The 2020 MBC drama series When I Was the Most Beautiful (내가 가장 예뻤을때) is a quintessential romantic melodrama that is powered by an excellent cast, a tightly-written intricate story and an emotional depth rarely seen on television dramas. It has unexpectedly become one of my favorite dramas of the year. And Lim Soo Hyang, Ji Soo and Ha Seok Jin deliver exceptional, must-watch/must-experience performances.
We first meet Oh Ye Ji (Lim Soo Hyang) at the same time as Seo Hwan (Ji Soo); on the way to her first day as a student-teacher in a rural high school. It is love at first sight for Seo Hwan, but he’s a student at the school. Though that’s the least of Hwan’s worries as his older brother Seo Jin (Ha Seok Jin) also falls for Ye Ji at first sight.
As Ye Ji tries to sort out her conflicting feelings for the two brothers, she becomes a pupil of their father (Choi Jong Hwan) who is a famous ceramic artist. Ye Ji dreams of becoming one herself. And this only pulls them all together even more.
The developing love triangle may be the initial hook in the series’ first few episodes. But When I Was the Most Beautiful quickly delves into the lives and relationships of our three leads and the broad cast of characters that fill their world. Dealing with themes such as (but not limited to) family, tragedy, forgiveness, healing and loneliness, the series does an almost masterful job juggling them all while never taking the focus away from the characters.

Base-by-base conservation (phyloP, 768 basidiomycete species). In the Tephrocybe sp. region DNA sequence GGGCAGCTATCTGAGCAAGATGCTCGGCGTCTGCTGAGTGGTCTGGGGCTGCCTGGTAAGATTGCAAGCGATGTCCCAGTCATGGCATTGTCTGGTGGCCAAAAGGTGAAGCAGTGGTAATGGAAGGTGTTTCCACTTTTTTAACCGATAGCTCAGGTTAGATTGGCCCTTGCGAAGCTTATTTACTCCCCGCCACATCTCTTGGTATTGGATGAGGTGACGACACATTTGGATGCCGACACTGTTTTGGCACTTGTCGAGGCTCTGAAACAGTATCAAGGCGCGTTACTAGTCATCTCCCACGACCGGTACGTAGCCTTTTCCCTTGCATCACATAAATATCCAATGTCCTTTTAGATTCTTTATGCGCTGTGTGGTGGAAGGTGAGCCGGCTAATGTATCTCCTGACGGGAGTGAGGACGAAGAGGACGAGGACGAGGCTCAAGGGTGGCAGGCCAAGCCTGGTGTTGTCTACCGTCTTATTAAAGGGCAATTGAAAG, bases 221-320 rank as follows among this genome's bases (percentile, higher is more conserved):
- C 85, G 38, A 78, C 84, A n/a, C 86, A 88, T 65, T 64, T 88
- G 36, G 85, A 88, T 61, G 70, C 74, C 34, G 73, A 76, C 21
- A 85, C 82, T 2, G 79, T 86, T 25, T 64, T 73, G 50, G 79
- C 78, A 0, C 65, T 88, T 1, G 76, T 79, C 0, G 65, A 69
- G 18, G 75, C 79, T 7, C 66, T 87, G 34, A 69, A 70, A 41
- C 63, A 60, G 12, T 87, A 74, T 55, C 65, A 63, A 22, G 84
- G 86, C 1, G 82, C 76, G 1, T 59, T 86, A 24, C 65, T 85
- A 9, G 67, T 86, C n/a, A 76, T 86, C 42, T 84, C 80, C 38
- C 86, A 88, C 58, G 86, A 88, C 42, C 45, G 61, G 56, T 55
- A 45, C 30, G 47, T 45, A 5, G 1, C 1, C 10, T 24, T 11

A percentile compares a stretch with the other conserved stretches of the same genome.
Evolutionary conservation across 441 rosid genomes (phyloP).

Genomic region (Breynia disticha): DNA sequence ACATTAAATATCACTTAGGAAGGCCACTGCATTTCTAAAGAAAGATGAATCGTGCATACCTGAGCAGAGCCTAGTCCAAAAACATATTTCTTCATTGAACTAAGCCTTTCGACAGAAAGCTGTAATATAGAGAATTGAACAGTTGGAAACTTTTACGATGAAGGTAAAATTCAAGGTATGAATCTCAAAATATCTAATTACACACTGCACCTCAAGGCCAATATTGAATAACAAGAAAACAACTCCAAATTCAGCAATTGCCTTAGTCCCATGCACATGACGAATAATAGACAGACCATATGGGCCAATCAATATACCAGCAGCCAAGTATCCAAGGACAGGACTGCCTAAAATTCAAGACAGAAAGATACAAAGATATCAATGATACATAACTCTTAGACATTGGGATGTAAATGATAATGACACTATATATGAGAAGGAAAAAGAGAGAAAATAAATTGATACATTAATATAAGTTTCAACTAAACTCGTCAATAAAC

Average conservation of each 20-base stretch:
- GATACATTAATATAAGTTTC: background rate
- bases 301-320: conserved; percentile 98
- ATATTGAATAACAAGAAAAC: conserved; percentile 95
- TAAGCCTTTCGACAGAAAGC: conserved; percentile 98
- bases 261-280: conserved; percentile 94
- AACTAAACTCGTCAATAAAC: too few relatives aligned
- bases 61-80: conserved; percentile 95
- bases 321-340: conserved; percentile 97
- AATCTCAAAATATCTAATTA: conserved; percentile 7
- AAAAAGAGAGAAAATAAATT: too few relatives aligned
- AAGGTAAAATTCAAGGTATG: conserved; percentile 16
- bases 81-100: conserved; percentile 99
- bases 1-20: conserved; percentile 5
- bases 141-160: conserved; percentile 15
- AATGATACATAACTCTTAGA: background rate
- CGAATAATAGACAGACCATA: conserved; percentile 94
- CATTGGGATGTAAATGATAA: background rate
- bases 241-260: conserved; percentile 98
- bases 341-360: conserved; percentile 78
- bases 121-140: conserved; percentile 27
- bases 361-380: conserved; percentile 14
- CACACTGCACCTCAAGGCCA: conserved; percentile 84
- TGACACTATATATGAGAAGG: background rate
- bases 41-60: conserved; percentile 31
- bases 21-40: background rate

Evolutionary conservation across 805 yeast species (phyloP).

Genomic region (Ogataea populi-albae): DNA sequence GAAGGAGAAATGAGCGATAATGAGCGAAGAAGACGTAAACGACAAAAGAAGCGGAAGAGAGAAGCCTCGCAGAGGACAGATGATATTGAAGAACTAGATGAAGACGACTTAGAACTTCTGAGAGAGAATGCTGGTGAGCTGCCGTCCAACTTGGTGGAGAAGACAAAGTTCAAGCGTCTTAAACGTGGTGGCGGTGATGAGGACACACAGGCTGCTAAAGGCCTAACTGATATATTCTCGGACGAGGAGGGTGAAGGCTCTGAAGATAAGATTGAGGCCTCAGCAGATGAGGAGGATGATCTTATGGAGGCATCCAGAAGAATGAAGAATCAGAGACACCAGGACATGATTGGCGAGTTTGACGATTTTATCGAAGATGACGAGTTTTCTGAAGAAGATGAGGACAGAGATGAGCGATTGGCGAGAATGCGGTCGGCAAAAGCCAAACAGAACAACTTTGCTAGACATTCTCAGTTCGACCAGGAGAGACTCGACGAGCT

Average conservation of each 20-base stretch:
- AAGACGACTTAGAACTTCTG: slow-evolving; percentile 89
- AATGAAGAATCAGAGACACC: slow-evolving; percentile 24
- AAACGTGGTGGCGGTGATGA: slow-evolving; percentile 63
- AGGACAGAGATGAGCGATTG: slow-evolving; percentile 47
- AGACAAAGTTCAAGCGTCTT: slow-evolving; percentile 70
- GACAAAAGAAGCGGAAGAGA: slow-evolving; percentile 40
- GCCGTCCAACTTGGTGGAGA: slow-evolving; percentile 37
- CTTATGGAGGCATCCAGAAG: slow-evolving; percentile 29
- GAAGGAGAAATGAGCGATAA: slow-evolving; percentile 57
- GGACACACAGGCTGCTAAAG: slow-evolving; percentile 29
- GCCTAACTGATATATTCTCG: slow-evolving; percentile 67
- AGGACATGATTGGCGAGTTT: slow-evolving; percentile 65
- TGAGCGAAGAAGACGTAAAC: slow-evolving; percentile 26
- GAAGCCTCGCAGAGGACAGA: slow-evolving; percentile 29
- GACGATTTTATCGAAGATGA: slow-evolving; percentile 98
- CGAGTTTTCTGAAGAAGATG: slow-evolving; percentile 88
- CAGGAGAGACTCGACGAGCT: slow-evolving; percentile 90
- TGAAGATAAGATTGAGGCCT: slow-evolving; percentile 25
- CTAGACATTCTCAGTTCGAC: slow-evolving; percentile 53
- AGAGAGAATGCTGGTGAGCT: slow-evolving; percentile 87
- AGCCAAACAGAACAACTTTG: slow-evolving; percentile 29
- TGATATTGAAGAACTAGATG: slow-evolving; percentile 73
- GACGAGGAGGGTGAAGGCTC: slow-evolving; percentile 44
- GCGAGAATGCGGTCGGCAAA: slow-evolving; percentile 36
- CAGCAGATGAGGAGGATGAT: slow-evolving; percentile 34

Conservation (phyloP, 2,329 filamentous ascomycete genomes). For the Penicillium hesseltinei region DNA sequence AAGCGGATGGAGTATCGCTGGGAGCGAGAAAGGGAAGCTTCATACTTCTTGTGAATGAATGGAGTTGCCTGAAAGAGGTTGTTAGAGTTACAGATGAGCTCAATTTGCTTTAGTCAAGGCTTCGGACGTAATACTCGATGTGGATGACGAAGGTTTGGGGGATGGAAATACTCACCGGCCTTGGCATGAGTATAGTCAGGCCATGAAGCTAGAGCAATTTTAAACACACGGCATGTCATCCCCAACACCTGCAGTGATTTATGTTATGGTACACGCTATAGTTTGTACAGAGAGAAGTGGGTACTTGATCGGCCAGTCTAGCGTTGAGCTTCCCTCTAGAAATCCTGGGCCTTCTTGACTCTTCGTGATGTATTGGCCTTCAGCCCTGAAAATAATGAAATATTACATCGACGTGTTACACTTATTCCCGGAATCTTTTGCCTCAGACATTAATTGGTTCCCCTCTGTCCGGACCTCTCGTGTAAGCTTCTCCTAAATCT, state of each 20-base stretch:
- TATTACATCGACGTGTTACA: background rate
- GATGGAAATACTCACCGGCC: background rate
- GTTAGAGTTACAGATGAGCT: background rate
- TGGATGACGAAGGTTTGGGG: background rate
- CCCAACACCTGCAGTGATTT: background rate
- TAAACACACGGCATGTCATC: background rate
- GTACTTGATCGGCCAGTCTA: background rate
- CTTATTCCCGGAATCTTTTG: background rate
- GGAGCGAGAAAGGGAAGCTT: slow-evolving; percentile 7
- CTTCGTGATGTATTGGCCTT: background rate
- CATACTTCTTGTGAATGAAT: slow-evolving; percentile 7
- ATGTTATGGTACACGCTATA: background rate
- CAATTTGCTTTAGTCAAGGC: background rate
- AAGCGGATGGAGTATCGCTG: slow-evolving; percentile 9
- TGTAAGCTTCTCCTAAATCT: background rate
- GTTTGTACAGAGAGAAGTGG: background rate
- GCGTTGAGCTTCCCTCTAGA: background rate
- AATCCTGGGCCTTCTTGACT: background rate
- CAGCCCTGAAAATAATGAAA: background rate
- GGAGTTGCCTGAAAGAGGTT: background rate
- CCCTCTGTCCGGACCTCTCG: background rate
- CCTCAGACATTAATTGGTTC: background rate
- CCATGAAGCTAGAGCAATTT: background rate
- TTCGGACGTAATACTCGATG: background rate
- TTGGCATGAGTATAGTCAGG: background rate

The series is able to build what is actually a very intricate web of characters that fill the world the story is able to draw upon. Every character that is introduced in the series has a role to play in the grander narrative. And in pretty substantial ways too.
When I Was the Most Beautiful touches upon the many curveballs that life may throw at you. And through our large cast of characters, especially our leads in Ye Ji, Hwan and Jin, the series illustrates the varied and valid response any person may have to those unexpected and many times painful and difficult situations. The depth given to the characters and their stories give the series a strong foundation.